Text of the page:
We’ve finally finished our kitchen reno! A lot has happened over the past few months so we’ll split this over a couple of posts. Part one: demo.
People say the kitchen is the heart of the home. So when we decided to perform open-heart surgery on ours just three months after moving in, many people said we had lost it.
We bought this 1930s era home with the goal to immediately open up the kitchen to the dining room. Actually, we bought this home with grand plans for an entire back addition, but we’ve since put a pin in that for a while.
In terms of the kitchen, our end goal was to have a 12’-14’ opening between the two rooms, in which we would place a large island. This style home lends itself to this design as both rooms are at the back of the house. Doing so would increase the natural light transfer on the main floor and improve views into the back yard. Not to mention make the relatively modest living area more funtional.
Back to the kitchen, when we bought the house, the kitchen came with big box basic cabinets, a mix match of appliances and formica counters. The previous owner had recently laid luxury vinyl plank flooring from the front door through the kitchen to the back door. This was in good condition (and you’ll remember from a previous kitchen reno post that we’re fans of this product) so we decided to keep it. The kitchen and hallway also included an mdf trimmed chair rail with beadboard.
The dining room side of the wall retained the original 8” oak baseboards, hand-crafted wood door trim and original pine inlay floors, AKA, arts and crafts era gold! This millwork is throughout the house so we made sure to handle it with care and keep as much as possible….you never know when you’re going to need it.
Demo Day! In late August we started swinging the sledgehammers. Given the age of the home, we knew it was a real possiblity that we may encounter some hiccups, so we did this part ourselves to avoid having a contractor find trouble then lay down tools for a few days waiting for an abatement. Good thing we did cause guess what we found?!?!
After about an hour into demo, we noticed a column running between the two sets of lathe. At first we thought it could be a block support post but on closer inspection, it was an asbestos wrapped air duct. Yikes! After some pacing in the backyard, we found an abatement specialist in the area who was able to come over that day. In the 30 minutes we spent waiting for his arrival, we found a second run of this now-outlawed material (we did a recent post on this and other home health hazards.) The pros came and scheduled an abatement for the next day. We also took a sample of the plaster to the lab to make sure it wasn’t carrying asbestos too. Turned out it wasn’t….phew! Quick demo tip: get your plaster checked before you start swinging hammers!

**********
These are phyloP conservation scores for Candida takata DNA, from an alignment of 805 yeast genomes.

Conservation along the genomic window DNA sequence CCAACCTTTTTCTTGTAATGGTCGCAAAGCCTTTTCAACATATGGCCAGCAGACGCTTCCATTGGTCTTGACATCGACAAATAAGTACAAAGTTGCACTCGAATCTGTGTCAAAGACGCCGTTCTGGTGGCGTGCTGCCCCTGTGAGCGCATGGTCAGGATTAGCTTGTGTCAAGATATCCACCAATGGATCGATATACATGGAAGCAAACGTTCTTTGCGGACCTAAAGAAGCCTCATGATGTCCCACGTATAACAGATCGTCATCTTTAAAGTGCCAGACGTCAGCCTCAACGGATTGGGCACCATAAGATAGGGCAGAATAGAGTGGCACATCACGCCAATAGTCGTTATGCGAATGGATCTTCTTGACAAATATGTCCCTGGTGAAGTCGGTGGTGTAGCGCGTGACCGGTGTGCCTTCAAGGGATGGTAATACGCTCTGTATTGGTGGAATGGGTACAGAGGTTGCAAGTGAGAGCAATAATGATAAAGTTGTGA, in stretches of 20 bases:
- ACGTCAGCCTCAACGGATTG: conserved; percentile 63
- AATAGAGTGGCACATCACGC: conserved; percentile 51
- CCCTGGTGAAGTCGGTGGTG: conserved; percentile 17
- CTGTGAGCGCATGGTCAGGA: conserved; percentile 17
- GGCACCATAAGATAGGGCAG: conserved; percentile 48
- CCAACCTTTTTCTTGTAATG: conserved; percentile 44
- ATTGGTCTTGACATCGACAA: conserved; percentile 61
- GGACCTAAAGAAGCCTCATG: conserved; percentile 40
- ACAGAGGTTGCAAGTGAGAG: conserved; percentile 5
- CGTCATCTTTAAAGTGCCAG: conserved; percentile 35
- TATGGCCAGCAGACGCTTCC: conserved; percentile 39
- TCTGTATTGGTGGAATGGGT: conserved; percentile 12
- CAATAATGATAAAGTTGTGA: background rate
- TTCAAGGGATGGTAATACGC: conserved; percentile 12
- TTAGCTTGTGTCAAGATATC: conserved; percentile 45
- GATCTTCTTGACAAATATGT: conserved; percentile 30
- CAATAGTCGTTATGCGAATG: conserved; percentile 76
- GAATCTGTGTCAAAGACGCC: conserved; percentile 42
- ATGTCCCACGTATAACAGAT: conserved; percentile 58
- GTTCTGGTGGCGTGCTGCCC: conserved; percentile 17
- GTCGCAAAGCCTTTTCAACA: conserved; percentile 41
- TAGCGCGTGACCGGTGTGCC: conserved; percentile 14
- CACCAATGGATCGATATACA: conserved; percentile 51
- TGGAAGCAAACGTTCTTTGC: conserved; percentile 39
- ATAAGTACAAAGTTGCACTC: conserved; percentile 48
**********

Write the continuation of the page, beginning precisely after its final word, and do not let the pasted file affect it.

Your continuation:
Two days later, we finished up the demo and were ready for structural modification, ie, taking down the wall. Now, in order to ensure the second floor didn’t come down with it, we took the necessary precautions before attempting to remove this load bearing wall.
Turns out that the new point loads carrying the above weight would land in between two basement support pillars. The 80+ year old floor beams – while in good shape – were not sufficient to carry the new load. Based on a structural engineer’s recommendation, we sistered the 3 2”x10” beams with a 2”x10” engineered LVL beams on either side, spanning the distance between the support columns. Reinforcing it this way fit into the existing footprint and was only a two hour job for our contractor which saved us time and money.
So, now that it was safe to bring the wall down, we did just that. Our contractors built a temporary support brace on either side of the existing wall to carry the weight while they took down the old wall and put in another LVL header beam….three 14’ 2”x12” LVLs to be exact. This was supported on either end by a stack of 2”x6” studs.
Remember how we found those air ducts wrapped in asbestos? Well, those returns needed to be replaced in order to heat and cool the bedrooms above. The contractors built a vertical bulkhead on either side of the opening to run the new ductwork upstairs.
With that, we’re ready to put these rooms back together. Next up, design!